Then we had to rush to the Government General Hospital where Rajiv’s body had been taken. Moopanar was there, aghast that doctors would not even officially receive the body or perform a post-mortem before certain formalities had been done. Calls were made to the Raj Bhavan and Governor B N Singh arrived 20 minutes later. It was only after this that some police officers arrived at the hospital, and doctors performed a post-mortem.
Two coffins were kept ready. One for Rajiv. But the second one? We knew it was for Pradeep Gupta, his Personal Security Officer, who too had been killed in the blast.
We travelled along with the convoy carrying the two coffins to the airport. Sonia and other members of her family, including Priyanka and Rahul Gandhi, were scheduled to reach Chennai in the wee hours and take the bodies with them to Delhi.
Interestingly, I noticed a black car following our convoy all the way to the airport. The car was definitely not part of the convoy. It drove erratically, sometimes coming close to the convoy, sometimes hanging back.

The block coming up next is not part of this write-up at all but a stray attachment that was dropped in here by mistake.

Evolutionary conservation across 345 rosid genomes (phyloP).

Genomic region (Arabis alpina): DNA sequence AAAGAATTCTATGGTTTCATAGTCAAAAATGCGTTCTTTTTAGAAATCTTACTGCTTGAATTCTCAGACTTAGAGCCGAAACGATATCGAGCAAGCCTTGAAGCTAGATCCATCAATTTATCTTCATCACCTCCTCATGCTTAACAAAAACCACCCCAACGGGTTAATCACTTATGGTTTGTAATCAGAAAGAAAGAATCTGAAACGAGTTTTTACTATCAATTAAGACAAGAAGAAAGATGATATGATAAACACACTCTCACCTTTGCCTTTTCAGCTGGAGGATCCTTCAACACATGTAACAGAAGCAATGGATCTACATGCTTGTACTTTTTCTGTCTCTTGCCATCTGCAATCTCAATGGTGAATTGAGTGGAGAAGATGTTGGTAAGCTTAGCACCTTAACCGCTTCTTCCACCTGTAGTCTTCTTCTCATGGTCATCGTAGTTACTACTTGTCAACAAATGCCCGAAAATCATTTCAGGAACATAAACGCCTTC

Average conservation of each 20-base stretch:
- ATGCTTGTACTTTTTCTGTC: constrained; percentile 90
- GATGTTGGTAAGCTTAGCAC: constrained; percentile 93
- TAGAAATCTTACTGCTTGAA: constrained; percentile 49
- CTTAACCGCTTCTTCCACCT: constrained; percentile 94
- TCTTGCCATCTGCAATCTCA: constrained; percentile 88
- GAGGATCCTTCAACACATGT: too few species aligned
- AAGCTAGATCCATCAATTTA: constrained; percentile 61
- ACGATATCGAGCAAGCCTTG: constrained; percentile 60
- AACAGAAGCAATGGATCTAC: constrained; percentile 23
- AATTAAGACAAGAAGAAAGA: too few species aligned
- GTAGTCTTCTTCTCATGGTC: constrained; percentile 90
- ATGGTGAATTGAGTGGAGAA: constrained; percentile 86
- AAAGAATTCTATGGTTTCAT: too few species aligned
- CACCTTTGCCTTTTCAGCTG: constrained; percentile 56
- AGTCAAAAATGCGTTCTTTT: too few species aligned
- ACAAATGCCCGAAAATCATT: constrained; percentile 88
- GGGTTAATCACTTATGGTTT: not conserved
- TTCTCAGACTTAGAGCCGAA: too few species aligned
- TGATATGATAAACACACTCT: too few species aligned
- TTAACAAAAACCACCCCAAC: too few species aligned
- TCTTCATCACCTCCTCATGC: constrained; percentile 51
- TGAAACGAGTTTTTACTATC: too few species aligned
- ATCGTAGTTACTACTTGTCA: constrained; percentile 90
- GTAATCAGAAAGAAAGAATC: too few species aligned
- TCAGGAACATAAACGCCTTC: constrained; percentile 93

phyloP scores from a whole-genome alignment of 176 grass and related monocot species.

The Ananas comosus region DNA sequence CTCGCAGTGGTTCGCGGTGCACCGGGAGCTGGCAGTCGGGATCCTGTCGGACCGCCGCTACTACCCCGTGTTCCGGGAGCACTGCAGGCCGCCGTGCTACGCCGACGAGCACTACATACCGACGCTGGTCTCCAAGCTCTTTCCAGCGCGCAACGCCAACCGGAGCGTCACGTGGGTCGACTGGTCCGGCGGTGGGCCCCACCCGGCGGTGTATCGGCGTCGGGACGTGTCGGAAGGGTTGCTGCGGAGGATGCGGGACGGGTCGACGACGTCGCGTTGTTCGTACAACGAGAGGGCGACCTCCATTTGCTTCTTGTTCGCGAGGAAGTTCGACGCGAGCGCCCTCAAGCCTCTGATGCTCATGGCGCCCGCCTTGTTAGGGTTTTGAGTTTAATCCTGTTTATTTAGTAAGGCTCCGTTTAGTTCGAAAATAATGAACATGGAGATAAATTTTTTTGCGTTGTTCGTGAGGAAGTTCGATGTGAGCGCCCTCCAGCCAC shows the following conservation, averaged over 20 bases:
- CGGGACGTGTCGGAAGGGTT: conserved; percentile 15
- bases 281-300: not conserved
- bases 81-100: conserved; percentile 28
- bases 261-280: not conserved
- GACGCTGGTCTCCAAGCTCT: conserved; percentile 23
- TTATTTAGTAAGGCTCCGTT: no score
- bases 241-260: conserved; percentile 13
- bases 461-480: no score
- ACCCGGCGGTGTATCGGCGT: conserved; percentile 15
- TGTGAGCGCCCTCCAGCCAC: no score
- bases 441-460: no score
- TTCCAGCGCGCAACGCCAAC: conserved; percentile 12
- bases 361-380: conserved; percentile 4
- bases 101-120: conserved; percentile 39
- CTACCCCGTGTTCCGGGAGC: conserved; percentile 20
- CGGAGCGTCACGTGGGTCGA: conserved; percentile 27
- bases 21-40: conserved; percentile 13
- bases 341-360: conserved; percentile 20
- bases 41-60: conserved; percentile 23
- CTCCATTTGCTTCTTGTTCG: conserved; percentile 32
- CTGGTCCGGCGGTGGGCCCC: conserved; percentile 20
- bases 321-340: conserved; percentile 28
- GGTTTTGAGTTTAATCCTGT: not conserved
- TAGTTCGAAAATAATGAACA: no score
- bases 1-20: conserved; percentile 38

Later, we found out that the LTTE had been worried about the fate of Dhanu, the suicide bomber, and was trying to retrieve her body. It was possible that the LTTE had assumed that the second coffin was carrying Dhanu’s remains and wanted to see where the coffins were being taken. Later, we also learnt that the LTTE had made several unsuccessful attempts to retrieve Hari Babu’s camera from the police via operatives who had posed as the deceased photographer’s friends and associates.
Hari Babu was a local photographer who had been engaged by the Sri Lanka-based separatist organisation, the Liberation Tigers of Tamil Eelam (LTTE), to take pictures of Rajiv Gandhi’s visit. (Apparently, LTTE chief Velupillai Prabhakaran would get photos clicked and videos recorded of its operations to show LTTE cadres at training or brainwashing sessions.)
Moopanar and TNCC President, Vazhapadi K Ramamurthy, were at the airport, trying to console the Gandhi family. After the plane left for Delhi, Ramamurthy made a statement accusing the DMK of being responsible for the death of Rajiv Gandhi.
How the Story Unravelled
The Central Bureau of Investigation (CBI) took over the case and set up a Special Investigation Team (SIT) headed by D R Karthikeyan, a senior officer familiar with the terrain and logistics of Tamil Nadu. K Ragothaman was the Chief Investigating Officer.